Stockholm house prices place 12th in global study
Published: 20 Dec 2010 08:42 GMT+01:00
Updated: 20 Dec 2010 08:42 GMT+01:00
Sweden's capital Stockholm is the 12th most expensive city in which to buy a home, according to a major international study.
- Swedish apartment prices hit 'all-time high' (14 Dec 10)
- Swedish home prices continue upward climb (18 Nov 10)
- Containers proposed as student housing solution (12 Nov 10)
The study by the Global Property Guide shows that 17 of the 34 countries surveyed returned positive gains on house prices during the first nine months of the year, reported the Dagens industri daily.
Monaco is the most expensive city in the world in which to buy property, with an average square metre price of 407,000 kronor ($60,000).
London comes in second place on around 120,000 and Russia's capital Moscow comes in third alongside other high cost cities such as Paris, Singapore and Hong Kong with average prices in excess of 100,000 kronor.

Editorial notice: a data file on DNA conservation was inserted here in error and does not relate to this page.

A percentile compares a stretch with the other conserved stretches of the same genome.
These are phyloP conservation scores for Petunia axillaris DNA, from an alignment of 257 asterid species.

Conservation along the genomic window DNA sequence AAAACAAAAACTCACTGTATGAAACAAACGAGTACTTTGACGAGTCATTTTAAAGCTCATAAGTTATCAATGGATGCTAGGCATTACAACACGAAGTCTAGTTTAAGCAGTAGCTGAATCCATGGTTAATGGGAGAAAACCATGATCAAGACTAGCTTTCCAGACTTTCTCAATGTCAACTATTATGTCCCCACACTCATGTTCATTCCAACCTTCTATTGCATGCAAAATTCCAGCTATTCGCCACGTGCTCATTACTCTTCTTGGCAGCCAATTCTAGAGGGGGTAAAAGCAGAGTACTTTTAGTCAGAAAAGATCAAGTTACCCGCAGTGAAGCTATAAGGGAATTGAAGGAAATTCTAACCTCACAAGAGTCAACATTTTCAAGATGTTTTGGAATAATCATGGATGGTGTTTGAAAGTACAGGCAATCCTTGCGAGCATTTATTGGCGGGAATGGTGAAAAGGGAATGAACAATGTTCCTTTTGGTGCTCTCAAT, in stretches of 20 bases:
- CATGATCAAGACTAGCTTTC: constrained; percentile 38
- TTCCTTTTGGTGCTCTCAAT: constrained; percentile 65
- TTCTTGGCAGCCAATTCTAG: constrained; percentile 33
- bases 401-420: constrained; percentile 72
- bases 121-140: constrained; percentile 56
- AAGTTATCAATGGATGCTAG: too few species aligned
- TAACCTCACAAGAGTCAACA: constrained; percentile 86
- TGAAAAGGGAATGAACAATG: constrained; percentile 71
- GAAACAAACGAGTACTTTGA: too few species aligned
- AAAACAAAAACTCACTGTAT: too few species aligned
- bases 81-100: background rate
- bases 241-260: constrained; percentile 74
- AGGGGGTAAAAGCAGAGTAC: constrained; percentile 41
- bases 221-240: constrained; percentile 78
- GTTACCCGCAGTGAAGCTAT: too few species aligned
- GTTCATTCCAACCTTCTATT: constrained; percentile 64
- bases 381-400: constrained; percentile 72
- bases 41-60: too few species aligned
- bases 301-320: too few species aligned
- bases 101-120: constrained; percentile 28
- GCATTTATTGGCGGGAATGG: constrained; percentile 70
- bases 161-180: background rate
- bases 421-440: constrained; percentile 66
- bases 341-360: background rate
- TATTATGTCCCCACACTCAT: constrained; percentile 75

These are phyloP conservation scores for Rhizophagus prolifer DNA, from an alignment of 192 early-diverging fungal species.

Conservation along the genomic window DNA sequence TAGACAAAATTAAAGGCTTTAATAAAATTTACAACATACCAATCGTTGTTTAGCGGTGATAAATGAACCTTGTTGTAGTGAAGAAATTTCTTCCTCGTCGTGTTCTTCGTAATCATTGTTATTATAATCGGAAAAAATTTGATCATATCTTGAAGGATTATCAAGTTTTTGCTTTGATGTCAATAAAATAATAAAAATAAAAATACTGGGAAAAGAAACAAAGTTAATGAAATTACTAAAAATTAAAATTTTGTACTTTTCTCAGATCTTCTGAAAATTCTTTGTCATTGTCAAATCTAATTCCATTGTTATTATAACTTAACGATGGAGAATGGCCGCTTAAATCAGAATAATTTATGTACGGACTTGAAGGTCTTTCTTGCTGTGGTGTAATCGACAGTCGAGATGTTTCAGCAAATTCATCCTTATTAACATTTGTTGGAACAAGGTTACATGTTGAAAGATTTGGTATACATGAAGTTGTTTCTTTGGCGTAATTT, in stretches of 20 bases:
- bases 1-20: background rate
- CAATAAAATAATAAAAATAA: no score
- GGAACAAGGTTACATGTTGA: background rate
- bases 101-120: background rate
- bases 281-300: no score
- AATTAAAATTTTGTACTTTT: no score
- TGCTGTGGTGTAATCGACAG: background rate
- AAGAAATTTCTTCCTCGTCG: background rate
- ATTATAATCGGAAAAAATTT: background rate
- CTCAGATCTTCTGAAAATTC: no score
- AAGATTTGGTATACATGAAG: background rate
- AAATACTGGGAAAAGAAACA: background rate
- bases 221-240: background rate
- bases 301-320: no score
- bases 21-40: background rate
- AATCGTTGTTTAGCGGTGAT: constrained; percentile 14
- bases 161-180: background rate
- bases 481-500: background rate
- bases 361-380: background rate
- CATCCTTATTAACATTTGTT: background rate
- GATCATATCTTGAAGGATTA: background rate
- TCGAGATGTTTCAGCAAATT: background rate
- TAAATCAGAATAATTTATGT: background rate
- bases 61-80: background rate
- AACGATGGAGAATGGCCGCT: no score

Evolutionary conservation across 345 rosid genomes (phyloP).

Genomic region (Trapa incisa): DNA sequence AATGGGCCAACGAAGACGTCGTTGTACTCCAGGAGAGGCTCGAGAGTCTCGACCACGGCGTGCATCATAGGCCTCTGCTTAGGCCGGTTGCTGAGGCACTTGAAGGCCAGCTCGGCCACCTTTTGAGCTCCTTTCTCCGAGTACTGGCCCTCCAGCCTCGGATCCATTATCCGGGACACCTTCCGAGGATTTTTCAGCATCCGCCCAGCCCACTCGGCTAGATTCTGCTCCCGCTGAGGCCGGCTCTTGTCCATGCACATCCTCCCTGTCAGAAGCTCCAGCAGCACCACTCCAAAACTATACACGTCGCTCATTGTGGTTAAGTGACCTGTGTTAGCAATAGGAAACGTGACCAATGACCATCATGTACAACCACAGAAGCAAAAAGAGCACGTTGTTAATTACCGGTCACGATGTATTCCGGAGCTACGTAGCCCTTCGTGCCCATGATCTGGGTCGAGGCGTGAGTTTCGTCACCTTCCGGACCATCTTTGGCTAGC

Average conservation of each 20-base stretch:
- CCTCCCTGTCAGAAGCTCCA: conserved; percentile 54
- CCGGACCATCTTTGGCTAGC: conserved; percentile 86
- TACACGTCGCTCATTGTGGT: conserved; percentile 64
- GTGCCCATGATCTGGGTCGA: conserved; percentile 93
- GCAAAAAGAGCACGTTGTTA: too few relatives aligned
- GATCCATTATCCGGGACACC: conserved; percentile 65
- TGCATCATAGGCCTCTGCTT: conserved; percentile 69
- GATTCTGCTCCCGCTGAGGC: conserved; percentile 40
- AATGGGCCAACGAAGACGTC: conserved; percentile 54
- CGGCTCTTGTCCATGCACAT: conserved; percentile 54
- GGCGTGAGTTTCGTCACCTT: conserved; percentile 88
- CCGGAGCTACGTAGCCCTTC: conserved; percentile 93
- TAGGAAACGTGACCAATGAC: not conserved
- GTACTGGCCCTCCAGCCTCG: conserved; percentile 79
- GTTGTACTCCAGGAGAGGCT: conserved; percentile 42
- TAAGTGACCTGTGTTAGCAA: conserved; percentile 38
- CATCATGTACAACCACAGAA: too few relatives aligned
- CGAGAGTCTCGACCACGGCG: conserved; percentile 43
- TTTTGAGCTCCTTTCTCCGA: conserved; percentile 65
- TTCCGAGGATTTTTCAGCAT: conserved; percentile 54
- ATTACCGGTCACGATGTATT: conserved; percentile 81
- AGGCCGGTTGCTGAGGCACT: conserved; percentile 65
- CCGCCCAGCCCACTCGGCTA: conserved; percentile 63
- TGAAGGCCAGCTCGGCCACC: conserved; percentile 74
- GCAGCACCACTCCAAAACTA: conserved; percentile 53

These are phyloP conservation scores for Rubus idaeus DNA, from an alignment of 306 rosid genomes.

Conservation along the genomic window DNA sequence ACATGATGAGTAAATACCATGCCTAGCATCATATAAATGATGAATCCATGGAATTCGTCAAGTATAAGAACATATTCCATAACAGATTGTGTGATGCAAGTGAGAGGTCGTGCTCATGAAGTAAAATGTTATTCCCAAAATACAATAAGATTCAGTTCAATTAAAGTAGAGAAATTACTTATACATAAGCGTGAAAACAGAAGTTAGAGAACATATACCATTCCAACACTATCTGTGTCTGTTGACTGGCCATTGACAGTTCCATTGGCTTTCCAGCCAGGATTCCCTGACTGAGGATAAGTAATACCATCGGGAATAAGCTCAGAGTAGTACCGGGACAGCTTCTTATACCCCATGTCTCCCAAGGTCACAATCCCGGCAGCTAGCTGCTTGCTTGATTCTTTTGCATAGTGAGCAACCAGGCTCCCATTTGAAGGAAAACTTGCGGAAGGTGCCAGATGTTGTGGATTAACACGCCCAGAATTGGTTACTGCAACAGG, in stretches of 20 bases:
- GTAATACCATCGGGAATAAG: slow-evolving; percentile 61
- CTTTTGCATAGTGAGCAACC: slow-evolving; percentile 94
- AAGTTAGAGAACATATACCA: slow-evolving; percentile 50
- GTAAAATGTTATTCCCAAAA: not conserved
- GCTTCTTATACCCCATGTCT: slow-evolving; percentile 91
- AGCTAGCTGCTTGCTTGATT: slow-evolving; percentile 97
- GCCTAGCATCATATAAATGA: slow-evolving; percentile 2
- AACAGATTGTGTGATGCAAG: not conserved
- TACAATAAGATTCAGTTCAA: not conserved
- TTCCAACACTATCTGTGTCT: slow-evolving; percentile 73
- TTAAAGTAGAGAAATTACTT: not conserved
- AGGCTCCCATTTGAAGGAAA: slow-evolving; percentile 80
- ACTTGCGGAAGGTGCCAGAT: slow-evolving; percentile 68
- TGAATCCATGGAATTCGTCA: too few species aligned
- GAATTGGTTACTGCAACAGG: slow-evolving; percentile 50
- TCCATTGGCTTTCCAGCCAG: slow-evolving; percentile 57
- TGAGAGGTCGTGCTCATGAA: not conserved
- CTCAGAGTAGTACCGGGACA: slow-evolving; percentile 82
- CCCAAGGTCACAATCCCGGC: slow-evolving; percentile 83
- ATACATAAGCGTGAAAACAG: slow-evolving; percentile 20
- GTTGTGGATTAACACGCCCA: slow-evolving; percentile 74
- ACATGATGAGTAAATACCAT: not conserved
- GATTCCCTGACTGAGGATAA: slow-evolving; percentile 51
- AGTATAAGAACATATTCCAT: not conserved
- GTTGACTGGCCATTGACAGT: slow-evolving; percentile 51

Stockholm comes in 12th in a comparison of average 120 square metre-sized apartments across the cities, with current prices averaging 60,000 per square metres in central areas, according to Statistics Sweden (SCB).
According to the guide Latvia (Riga) was the faster climber among the countries considered in the third quarter, with year-on-year gains of 25 percent after a couple of tough years.
While prices have climbed the most in growth markets such as Singapore and Hong Kong, with double digit booms in Israel and Australia among others, the Nordic countries all showed stability returning small gains.
The Local reported last week that prices for apartments in Sweden had reached record highs in the last quarter.
Fuelled by housing shortages in the attractive areas of Sweden's major cities, prices have resumed their climb and estate agency Fastighetsbyrån dismissed talk of a housing bubble, with CEO Lars-Erik Nykvist arguing instead that as few bought homes for speculative purposes, the market is in balance.
According to Statistics Sweden, houses in Sweden have climbed in price by an average of 5 percent over the past 12 months, according to recently released figures.